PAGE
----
VAN STADENS BRIDGE NEAR PORT ELIZABETH : ONCE THE LONGEST BRIDGE IN SOUTH AFRICA
35 kms South of Port Elizabeth on the N2 freeway, lies The Van Staden’s Bridge. It was completed on 12 October 1971 and was the longest concrete arch bridge in South Africa and the sixth longest in the world at that time. It has a main span of 198 metres and is 125 metres above the gorge. The two halves of the bridge were constructed simultaneously from both sides. The bridge offers a fantastic view of the magnificent gorge, which is well worth a visit for visitors to the Eastern Cape on their way to the Garden Route.
Before the N2 freeway was constructed in the 1970’s, the main road from Port Elizabeth to Cape Town twisted and wound down the steep Van Staden’s Gorge offering breath-taking views of the mountains and the magnificent flora, which abounds. At the base of the valley there was a beautiful picnic spot where visitors from Port Elizabeth and surrounding areas would come for a daytime braaivleis. One could look up and see the massive modern bridge soaring above the gorge 125 meters above as the N2 freeway traffic passes above on its way to Cape Town.
In 2005 the area was devastated by serious floods, which caused dangerous rock falls and landslides. The old road was declared unsafe for traffic and was closed to through traffic and so one cannot drive all the way across the old road which winds at the bottom of the gorge.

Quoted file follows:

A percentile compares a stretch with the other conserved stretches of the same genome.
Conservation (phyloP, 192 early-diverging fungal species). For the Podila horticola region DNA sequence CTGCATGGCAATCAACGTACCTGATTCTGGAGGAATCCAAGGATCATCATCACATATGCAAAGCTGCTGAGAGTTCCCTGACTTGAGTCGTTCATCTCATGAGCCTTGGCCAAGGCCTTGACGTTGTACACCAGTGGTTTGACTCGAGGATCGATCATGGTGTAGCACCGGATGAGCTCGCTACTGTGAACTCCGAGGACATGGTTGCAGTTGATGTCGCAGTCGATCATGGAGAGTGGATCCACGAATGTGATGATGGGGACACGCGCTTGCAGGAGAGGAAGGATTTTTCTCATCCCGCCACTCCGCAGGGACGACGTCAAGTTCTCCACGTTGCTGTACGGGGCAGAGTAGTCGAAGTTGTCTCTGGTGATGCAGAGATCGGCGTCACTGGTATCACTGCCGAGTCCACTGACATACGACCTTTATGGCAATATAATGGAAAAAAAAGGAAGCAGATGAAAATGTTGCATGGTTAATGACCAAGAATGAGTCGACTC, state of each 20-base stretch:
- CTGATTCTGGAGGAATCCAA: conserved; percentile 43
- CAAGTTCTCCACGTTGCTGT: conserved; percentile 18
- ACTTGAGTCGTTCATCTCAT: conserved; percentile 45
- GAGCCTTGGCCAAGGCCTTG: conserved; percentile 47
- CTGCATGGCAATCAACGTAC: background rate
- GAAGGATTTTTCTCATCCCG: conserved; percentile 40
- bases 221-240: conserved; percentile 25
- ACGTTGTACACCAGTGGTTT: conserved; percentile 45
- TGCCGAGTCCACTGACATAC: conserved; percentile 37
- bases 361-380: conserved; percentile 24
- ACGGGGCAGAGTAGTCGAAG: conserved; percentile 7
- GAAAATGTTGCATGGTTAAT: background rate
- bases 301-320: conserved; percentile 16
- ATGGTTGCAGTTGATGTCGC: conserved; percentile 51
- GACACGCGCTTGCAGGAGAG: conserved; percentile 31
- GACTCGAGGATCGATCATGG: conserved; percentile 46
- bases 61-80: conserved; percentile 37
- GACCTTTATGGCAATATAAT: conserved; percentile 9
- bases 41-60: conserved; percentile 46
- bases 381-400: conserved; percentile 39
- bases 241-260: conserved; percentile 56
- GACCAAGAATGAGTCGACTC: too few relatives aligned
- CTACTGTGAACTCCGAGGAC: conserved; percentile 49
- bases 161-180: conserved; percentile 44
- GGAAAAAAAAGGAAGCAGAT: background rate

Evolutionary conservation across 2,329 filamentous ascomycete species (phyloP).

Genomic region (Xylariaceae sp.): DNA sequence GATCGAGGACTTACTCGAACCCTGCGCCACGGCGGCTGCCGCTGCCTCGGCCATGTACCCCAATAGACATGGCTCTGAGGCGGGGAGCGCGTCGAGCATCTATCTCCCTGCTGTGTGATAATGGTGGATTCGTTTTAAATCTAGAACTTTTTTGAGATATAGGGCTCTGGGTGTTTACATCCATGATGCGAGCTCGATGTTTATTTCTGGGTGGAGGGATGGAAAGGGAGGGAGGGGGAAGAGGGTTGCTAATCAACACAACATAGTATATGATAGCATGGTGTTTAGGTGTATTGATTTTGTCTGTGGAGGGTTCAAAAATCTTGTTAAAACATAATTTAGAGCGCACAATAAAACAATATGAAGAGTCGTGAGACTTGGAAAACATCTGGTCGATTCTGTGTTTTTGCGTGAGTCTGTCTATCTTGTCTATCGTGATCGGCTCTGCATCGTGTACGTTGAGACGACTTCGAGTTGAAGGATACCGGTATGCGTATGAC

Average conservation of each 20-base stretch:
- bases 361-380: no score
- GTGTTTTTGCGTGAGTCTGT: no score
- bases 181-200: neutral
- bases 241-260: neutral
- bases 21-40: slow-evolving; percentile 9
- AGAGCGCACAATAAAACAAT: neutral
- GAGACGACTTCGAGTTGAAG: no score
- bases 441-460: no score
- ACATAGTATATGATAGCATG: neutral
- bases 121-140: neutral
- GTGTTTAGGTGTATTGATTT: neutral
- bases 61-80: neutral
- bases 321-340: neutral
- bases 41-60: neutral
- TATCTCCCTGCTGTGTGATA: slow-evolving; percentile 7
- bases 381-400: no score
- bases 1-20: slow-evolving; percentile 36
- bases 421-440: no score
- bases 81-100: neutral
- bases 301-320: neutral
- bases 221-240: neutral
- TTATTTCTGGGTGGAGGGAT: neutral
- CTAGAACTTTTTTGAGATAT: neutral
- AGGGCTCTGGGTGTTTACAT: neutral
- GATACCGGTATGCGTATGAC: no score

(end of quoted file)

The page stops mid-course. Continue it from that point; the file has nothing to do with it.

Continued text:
Unfortunately, the Van Stadens Bridge has become notorious over the years for suicides. As of October 10, 2008 there have been 69 people who have jumped off the bridge and taken their own lives. In recent years public concern has lead to installation of permanent cameras which monitor the walkway over the bridge. These cameras are linked to the local Thornhill police station and police are on permanent standby so that they can rush out to the assistance of potential victims of suicide.
TEXT: R Hift / M Harradine
PHOTOGRAPHS: R Hift and PE Library
Port Elizabeth founded the first Cricket Club in South Africa in 1843.
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3 October 2012 7:51